Medical abortion is a safe and effective method of terminating a pregnancy, but you may be wondering exactly how the abortion pill works and what’s involved.
Do I need a GP referral to have an abortion?
No, there are a few routes you can take to access abortion here in the UK:
- GP referral
- Self referral
- Private abortion clinic
Private abortion clinics may not be free, but they do have the benefit of no waiting lists, and give you more control over the experience and doctor, including allowing you to choose which one you attend or whether you prefer abortion pills by post.
What happens during a medical abortion?
- You’ll have a consultation with your treating doctor. This may be in-person, over the phone, or via a video call, depending on which access route you choose.
- If you have an in-clinic medical abortion, you will take mifepristone at the clinic before going home with misoprostol. If you opt for abortion pills by post, your clinic will send you the mifepristone and misoprostol in the post. You will need to take the mifepristone tablet(s) first.
- 24-48 hours later you will take the misoprostol tablets. Usually, the pregnancy will begin to pass within a few hours and you will likely experience cramps like a very bad period.
- You will also be provided with a pregnancy test for you to confirm that the pregnancy has been expelled.
You will be provided with detailed information by your treating doctor about what to expect and the abortion process.
What is mifepristone?
Mifepristone blocks the supply of hormones that makes the uterus a habitable environment for a foetus. When these hormones are blocked, it is not possible for the uterus to support a pregnancy. Most women won’t notice anything after taking mifepristone. Mifepristone is used in conjunction with misoprostol.
What does misoprostol do to the uterus?
Misoprostol has many uses, and in addition to abortion, it is used to treat stomach ulcers and postpartum bleeding. Misoprostol is a prostaglandin medication. Prostaglandins are compounds found in the body that have a wide range of hormone-like effects (depending on the receptors they attach to). It is thought that prostaglandin causes the cramping that happens when you are on your period. When used for the purpose of an abortion, misoprostol causes the uterus to cramp, helping it to expel the pregnancy from the body.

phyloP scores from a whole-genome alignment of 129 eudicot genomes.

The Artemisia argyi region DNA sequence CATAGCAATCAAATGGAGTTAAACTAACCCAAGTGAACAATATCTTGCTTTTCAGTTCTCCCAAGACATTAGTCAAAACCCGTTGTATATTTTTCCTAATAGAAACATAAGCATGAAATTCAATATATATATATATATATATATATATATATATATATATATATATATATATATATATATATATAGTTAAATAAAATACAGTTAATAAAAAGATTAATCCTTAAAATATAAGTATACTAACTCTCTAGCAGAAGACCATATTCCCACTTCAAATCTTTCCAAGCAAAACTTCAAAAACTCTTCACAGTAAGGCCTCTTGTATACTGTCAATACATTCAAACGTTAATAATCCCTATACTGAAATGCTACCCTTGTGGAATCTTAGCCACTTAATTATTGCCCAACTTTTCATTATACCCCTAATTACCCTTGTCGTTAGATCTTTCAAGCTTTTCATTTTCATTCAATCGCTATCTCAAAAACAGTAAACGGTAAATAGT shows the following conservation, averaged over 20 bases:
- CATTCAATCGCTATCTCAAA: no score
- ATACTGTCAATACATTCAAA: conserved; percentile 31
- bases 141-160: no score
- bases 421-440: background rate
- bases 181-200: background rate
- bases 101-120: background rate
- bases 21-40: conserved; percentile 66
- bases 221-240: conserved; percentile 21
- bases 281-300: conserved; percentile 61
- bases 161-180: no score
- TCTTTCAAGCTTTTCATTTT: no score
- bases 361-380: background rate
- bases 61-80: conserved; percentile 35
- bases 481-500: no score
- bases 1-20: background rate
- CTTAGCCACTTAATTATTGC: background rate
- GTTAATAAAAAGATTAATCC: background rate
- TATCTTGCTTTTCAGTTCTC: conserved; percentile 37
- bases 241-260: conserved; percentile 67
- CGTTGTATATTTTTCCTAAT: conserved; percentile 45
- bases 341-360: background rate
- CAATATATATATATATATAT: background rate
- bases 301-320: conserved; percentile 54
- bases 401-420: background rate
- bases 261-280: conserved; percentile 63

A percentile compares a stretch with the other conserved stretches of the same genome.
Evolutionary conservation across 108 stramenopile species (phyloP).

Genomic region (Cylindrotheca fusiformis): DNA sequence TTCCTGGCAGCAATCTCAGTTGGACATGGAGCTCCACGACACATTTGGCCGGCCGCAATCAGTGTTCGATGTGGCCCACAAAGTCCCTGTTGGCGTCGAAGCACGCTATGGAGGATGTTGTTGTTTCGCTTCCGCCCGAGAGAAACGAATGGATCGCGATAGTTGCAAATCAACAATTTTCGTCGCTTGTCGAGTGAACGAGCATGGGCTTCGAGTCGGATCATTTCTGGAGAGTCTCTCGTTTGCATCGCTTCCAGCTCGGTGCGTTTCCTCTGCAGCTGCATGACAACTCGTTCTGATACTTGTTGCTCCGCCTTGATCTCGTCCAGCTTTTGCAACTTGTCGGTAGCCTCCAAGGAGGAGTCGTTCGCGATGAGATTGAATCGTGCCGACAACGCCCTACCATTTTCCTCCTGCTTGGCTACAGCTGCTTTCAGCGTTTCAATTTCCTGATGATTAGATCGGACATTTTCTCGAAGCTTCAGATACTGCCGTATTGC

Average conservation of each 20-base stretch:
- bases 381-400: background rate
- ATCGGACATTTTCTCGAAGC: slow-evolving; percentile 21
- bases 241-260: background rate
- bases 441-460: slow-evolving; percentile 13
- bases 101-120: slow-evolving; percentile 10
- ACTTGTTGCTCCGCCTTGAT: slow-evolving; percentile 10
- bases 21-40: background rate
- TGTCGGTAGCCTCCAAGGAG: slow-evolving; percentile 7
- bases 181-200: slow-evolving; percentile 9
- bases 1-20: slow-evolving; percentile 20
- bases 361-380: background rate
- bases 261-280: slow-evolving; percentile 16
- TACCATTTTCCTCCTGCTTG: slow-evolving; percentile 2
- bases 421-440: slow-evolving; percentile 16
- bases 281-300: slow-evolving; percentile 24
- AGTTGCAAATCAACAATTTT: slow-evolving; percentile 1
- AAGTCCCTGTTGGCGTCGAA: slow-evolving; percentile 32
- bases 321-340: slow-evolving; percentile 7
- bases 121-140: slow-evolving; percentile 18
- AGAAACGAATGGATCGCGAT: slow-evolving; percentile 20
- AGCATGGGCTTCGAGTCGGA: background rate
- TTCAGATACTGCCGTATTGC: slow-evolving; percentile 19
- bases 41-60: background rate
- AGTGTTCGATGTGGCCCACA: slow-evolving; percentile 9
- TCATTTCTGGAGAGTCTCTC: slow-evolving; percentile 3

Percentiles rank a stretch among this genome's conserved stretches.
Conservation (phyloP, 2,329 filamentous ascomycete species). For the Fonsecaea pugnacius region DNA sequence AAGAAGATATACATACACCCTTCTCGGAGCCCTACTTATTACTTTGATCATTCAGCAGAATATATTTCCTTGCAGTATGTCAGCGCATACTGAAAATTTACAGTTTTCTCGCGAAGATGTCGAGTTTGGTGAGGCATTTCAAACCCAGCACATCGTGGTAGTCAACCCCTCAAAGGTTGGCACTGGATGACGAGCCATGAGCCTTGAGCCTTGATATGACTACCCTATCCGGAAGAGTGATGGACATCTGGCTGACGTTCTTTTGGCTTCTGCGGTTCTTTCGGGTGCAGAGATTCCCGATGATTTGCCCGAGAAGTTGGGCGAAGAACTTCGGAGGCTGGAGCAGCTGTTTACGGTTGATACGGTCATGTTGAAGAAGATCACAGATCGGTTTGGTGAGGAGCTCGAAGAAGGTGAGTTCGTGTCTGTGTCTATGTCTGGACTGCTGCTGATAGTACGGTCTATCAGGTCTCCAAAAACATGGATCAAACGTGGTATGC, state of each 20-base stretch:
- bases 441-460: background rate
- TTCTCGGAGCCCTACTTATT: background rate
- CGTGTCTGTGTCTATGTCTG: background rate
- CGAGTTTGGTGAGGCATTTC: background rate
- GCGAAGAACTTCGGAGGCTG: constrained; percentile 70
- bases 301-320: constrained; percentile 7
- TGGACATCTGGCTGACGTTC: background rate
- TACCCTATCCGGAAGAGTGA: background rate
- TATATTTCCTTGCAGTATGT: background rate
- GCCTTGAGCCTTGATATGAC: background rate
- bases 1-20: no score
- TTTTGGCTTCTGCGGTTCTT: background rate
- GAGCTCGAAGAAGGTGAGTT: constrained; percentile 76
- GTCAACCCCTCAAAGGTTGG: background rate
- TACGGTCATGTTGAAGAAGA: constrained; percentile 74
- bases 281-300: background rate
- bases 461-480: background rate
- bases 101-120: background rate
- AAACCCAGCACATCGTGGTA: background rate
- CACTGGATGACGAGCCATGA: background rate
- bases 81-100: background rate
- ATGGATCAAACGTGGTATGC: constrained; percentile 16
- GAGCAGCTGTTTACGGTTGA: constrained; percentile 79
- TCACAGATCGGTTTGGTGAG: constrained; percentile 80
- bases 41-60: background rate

How long does misoprostol take to induce labour?
After taking misoprostol, it is common for the body to start expelling the pregnancy within three hours, but this can vary. In some cases, nothing happens and more pills will be required. Your doctor will explain this to you.
Can anything be done to help with the pain?
Abortion pain varies greatly between individuals. It also differs depending on how far along the pregnancy is. Someone terminating a pregnancy at 4 weeks will usually not experience as much pain as another terminating at 10 weeks. Usually, your doctor will prescribe you with painkillers to help you with this. It is a good idea to prepare by being at home in a comfortable environment with someone you trust to offer support.
What’s the difference between the morning after pill and the abortion pill?
The morning after pill is considered emergency contraception. Although it is often referred to as ‘the morning after pill’, it can be used up to 72 hours after sex to prevent pregnancy in the first place. Abortion pills can be taken up to 10 weeks of pregnancy to terminate a pregnancy.
Making a decision about terminating a pregnancy
We hope that the information provided above has explained some of the details about abortions, and helped you to understand the process and feel more equipped to make a decision that is right for you.